Our PMC Summary Table includes all active postmarketing commitments and provides the following information, organized alphabetically by product name:
- Name of Product
- NDA/BLA Number
- Description of Commitment
- Date Commitment Given
- FDA Projected Completion Date
- Commitment Status
Please note that the status and/or number of Abbott’s postmarketing commitments shown on the FDA website may differ from the information displayed on this site based on the timing of content review and website updates. The status categories used in the PMC Summary Table are consistent with categories used by the FDA.
Information about Abbott’s PMCs will be updated twice a year, to reflect new commitments as well as the progress we have made in fulfilling our existing postmarketing commitments. Once the FDA determines a PMC is fulfilled, or they release Abbott from a commitment, or if Abbott terminates a study before completion date, those PMCs will be removed from our PMC Summary Table.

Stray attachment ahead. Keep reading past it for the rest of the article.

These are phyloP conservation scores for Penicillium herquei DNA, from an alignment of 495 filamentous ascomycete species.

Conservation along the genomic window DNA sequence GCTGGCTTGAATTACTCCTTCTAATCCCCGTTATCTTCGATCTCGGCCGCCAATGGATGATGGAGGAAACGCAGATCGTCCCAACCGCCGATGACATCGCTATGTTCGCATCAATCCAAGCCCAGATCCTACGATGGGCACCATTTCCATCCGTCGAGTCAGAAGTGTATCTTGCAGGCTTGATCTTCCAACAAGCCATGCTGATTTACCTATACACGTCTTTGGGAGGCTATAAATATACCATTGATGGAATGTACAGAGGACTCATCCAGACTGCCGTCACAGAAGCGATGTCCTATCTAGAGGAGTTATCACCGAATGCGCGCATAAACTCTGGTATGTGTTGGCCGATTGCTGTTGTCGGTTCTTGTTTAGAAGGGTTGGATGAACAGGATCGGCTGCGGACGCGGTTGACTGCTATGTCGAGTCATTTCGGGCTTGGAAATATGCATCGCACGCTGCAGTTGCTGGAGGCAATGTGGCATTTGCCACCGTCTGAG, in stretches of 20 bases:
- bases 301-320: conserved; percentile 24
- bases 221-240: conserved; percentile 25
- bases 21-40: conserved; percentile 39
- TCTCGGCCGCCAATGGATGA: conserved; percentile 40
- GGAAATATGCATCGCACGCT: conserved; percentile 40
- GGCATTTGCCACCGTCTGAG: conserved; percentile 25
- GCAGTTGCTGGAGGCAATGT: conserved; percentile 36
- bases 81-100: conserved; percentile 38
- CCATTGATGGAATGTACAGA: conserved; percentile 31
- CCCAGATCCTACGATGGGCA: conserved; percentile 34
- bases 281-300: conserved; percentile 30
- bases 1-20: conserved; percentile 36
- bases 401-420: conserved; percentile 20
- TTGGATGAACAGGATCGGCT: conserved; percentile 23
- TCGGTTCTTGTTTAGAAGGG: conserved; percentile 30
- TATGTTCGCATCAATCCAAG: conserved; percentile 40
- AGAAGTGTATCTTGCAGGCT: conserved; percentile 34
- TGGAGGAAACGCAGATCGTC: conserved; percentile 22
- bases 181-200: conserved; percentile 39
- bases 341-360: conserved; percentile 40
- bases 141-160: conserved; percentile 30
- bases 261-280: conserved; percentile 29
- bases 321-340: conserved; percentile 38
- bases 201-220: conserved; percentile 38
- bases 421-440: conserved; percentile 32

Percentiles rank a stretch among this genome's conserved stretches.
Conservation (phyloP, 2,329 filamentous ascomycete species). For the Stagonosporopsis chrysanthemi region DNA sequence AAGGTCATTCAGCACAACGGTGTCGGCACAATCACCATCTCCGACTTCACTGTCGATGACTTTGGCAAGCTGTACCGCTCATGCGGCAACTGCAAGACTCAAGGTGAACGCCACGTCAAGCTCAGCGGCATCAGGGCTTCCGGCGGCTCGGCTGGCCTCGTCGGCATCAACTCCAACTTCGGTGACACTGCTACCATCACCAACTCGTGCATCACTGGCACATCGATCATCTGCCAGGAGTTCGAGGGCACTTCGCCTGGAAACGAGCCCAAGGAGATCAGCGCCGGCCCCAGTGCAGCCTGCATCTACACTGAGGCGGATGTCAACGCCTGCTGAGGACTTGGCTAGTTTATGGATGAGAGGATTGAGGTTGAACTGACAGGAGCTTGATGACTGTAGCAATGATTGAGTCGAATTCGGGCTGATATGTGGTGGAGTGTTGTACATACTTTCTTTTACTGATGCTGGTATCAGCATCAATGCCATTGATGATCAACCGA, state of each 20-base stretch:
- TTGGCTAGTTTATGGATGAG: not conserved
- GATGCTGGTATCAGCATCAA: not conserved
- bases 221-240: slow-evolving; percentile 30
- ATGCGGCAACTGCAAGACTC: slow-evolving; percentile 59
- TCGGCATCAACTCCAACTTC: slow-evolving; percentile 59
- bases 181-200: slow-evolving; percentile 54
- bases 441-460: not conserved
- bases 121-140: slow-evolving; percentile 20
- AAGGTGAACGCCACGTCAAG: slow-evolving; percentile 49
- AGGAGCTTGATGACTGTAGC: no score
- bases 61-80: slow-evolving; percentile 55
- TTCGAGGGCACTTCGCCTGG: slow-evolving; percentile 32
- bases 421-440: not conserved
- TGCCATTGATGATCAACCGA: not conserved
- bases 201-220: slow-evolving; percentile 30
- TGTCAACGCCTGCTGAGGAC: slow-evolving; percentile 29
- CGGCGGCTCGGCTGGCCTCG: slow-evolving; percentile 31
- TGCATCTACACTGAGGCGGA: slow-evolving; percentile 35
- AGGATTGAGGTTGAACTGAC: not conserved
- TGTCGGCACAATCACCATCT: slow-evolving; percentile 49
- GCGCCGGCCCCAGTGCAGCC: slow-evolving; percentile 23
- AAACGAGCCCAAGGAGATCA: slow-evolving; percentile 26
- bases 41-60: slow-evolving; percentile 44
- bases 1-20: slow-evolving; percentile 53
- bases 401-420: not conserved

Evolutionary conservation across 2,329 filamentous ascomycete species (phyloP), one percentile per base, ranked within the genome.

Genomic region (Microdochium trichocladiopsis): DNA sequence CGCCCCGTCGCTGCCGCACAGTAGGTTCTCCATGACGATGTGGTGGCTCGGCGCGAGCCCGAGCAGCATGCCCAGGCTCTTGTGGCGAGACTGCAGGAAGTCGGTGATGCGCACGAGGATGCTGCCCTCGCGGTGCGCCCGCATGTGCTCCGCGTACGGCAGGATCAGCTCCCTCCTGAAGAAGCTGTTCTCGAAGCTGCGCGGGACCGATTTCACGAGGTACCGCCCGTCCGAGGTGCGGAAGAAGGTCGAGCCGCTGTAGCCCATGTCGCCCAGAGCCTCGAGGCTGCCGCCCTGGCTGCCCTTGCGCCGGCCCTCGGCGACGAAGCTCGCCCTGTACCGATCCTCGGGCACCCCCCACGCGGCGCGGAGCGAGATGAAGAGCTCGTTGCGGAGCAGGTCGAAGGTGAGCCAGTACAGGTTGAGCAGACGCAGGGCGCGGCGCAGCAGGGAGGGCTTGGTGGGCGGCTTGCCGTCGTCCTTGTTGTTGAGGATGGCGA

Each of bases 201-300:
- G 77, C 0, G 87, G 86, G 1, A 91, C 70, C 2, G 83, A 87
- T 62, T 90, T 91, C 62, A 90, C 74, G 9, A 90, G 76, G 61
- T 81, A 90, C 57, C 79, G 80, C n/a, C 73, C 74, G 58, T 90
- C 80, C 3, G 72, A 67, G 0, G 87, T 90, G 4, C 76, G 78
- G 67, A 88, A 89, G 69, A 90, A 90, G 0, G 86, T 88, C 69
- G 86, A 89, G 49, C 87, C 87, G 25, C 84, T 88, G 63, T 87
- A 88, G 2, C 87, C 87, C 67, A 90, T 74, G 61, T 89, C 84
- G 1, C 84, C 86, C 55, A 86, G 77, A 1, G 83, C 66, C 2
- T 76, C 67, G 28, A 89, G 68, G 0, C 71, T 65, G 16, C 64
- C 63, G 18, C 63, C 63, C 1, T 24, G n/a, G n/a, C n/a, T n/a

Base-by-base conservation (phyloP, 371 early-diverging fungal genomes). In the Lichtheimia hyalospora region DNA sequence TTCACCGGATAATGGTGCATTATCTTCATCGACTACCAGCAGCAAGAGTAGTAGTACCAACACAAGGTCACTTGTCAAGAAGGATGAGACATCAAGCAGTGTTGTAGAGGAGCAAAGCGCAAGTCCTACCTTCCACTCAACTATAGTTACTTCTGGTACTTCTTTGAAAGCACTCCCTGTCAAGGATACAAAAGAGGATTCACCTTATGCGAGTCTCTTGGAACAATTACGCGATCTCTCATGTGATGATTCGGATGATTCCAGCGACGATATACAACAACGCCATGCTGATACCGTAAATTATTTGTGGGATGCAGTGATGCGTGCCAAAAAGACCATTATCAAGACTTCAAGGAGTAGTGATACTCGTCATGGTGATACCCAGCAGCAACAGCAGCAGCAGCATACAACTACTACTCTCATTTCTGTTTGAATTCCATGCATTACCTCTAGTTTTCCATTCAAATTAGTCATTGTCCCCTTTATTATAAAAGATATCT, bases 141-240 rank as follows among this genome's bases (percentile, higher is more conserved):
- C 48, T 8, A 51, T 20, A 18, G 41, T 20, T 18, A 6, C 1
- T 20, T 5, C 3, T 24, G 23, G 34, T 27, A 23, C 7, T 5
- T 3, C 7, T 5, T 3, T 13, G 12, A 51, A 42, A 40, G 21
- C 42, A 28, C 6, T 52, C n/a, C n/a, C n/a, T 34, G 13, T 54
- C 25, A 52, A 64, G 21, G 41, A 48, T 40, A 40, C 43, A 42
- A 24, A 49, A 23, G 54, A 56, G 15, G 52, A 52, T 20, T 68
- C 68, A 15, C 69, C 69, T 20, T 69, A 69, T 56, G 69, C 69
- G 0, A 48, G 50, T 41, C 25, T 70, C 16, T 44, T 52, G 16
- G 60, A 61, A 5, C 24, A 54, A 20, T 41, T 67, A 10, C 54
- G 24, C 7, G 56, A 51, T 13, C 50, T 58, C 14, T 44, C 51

The PMCs listed in the PMC Summary Table include preclinical (nonhuman), clinical (medical), and epidemiological studies that Abbott has agreed to conduct to gather additional information about the safe and effective use of our approved products. This website does not contain technical chemistry, manufacturing and controls (CMC) PMCs, or PMCs issued by FDA for products where Abbott does not hold the US regulatory approval.
Note: All data reflects Abbott activities in 2012. Some content has been adjusted to remove data specific to AbbVie, which became a separate company on Jan. 1, 2013.